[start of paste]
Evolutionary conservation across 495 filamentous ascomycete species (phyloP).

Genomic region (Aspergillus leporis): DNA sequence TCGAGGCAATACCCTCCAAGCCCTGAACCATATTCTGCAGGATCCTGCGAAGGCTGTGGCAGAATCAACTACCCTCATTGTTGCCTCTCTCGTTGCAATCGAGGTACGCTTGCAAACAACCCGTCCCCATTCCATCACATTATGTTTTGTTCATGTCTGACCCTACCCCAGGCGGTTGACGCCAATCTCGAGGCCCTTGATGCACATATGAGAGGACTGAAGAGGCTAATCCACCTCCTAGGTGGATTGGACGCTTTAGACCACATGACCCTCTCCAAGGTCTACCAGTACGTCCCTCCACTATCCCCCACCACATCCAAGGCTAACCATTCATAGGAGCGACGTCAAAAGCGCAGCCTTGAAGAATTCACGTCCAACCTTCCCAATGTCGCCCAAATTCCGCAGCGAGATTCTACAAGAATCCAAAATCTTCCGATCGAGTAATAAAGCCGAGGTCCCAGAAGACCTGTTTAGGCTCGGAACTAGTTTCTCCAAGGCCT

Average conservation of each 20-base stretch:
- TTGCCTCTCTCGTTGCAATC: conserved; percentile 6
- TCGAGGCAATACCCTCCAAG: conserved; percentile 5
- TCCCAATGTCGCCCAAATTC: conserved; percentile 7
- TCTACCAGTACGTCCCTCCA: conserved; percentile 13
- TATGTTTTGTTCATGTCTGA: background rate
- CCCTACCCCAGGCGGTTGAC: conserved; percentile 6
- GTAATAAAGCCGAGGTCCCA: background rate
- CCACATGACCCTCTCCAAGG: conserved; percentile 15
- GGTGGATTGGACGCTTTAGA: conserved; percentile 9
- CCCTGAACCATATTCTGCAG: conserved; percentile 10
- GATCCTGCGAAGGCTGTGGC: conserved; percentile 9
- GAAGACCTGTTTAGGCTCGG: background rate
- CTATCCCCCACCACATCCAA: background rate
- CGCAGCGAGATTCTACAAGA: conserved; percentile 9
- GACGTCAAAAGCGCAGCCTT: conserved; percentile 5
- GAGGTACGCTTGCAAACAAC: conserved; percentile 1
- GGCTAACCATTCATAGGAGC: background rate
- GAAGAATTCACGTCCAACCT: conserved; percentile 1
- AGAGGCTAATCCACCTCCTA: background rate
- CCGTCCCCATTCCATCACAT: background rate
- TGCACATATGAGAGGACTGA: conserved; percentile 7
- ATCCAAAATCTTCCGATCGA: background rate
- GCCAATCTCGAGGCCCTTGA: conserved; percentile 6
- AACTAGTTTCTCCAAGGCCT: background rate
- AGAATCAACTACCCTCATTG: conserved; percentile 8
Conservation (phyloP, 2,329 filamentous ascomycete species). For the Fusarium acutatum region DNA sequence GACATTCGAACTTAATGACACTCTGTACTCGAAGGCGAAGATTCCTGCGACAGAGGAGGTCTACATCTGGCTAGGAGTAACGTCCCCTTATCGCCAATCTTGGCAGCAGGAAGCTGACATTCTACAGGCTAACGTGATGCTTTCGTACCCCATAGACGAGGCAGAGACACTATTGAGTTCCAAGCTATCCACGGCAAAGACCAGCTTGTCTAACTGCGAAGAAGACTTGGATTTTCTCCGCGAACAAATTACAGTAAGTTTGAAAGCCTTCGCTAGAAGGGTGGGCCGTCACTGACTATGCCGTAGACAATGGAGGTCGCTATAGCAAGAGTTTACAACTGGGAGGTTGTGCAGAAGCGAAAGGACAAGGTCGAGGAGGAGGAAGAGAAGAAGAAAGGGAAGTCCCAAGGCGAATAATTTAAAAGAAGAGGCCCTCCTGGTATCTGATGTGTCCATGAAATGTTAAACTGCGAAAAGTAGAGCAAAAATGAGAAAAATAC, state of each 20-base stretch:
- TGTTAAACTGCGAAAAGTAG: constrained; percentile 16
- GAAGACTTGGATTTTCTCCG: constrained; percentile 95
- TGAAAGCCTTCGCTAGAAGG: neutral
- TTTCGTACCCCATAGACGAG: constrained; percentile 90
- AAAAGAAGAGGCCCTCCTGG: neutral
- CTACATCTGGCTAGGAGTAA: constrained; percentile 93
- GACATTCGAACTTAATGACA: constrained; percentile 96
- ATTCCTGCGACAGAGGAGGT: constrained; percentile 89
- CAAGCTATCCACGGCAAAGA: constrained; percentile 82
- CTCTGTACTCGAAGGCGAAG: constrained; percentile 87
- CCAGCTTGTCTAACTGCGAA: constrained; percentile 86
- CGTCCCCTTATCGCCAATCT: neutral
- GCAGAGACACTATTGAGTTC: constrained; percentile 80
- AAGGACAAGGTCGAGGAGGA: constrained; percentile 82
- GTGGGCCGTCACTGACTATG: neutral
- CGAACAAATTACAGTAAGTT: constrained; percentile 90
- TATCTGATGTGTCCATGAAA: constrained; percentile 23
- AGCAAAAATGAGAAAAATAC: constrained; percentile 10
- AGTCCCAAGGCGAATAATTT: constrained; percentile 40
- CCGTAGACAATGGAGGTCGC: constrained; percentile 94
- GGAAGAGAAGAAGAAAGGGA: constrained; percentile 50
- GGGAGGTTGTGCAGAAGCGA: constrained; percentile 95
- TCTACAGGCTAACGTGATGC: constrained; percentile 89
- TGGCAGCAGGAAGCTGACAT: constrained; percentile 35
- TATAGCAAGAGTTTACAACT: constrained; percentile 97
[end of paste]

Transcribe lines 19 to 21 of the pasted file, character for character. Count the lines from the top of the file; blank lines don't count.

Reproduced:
- GAGGTACGCTTGCAAACAAC: conserved; percentile 1
- GGCTAACCATTCATAGGAGC: background rate
- GAAGAATTCACGTCCAACCT: conserved; percentile 1